1. Treatments
  2. Aeration


Lawn Treatment


What is Aeration?

Aeration is the most effective way of reducing sub-surface thatch and compaction in lawns, often the main causes of moss.

The benefits of aeration are:

  • Thins out below-the-surface thatch
  • Relieves compaction in the soil
  • Reduces/removes the moss environment
  • Increases water, nutrient and air access to the soil
  • Increases root development
  • Improves the lawn’s ability to cope with drought and disease
  • An overall healthier lawn

Aeration is an essential practise of a good annual lawn treatment programme and is included in our Nutragreen Enhanced and Complete Programmes.

Although there are a few different types of aeration, hollow-tine and fracture-tine are the best for lawns. We will recommend the one most suited to your lawn conditions.

Hollow-Tine Aeration

Hollow-Tine Aeration is the most effective way to thin-out below the surface thatch in a lawn. It does this by mechanically removing thousands of cores from the lawn.

Aerator Machine
Lawn Treatment


How does GreenThumb know if my lawn needs aerating?

We check the lawn by taking a number of cores samples in a variety of places over the lawn. The process of taking a core sample allows us to take a closer look at the levels of sub-surface thatch and what the soil is like. We will be able to tell how compacted the soil is by examining the conditions of the roots and how tight knit the soil is. This evidence provides us with enough information to recommend aeration for compaction. Likewise the thickness of sub-surface thatch tells us if aeration is needed.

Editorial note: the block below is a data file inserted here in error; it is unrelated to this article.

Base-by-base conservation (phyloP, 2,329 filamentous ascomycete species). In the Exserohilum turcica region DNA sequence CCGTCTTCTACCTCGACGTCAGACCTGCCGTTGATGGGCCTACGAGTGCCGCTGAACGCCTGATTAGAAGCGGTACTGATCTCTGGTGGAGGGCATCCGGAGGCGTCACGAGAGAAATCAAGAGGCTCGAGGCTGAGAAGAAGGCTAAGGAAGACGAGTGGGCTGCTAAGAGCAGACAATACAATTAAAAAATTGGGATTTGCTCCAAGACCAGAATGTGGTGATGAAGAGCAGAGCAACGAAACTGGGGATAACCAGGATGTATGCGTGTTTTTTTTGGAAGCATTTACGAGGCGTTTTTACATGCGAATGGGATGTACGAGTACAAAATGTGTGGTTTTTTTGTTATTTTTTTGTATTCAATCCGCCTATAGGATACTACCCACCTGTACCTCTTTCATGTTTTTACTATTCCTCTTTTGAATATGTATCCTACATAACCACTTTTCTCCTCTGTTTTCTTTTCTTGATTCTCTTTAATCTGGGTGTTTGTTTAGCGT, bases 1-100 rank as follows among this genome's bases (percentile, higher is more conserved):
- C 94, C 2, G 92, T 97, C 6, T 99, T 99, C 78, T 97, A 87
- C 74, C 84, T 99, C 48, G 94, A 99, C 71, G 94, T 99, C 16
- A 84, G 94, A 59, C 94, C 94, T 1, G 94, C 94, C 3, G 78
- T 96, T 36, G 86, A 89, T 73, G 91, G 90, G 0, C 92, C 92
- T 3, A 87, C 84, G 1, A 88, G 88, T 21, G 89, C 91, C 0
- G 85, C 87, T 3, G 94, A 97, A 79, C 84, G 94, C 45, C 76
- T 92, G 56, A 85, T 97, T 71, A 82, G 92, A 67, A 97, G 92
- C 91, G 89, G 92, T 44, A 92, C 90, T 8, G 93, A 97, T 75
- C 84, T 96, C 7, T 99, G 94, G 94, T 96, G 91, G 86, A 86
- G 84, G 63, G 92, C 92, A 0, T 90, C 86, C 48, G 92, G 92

What time of the year should a lawn be aerated?

We carry out aeration between the latter part of the year and spring. We choose this period as it usually gives the greatest opportunity for the root zone to receive water and air. Even very cold conditions following aeration are most helpful in the break-up of compact soils or sub-surface thatch.

How often should a lawn have aeration?

Aeration forms an important part of a good annual programme of lawn maintenance. It is included in the Enhanced and Complete Programmes.

What do you do to collect the cores left over from aeration?

Although some experts suggest that going over the lawn with a rotary mower without the collector turns the cores into a form of dressing, this is only applicable to certain soil types. Your local GreenThumb might also offer a service to collect them. Ideally, for a lawn, aeration should be immediately followed by scarification. Scarification removes thatch, which is then collected and bagged for disposal.

Where can I find out more information about Thatch and Compaction?

Information on thatch and its different types are found here.

How much does it cost for my lawn?

If you would like to know how much this service costs for your lawn right now, why not try our lawn measuring tool.

Which programme is this treatment included in?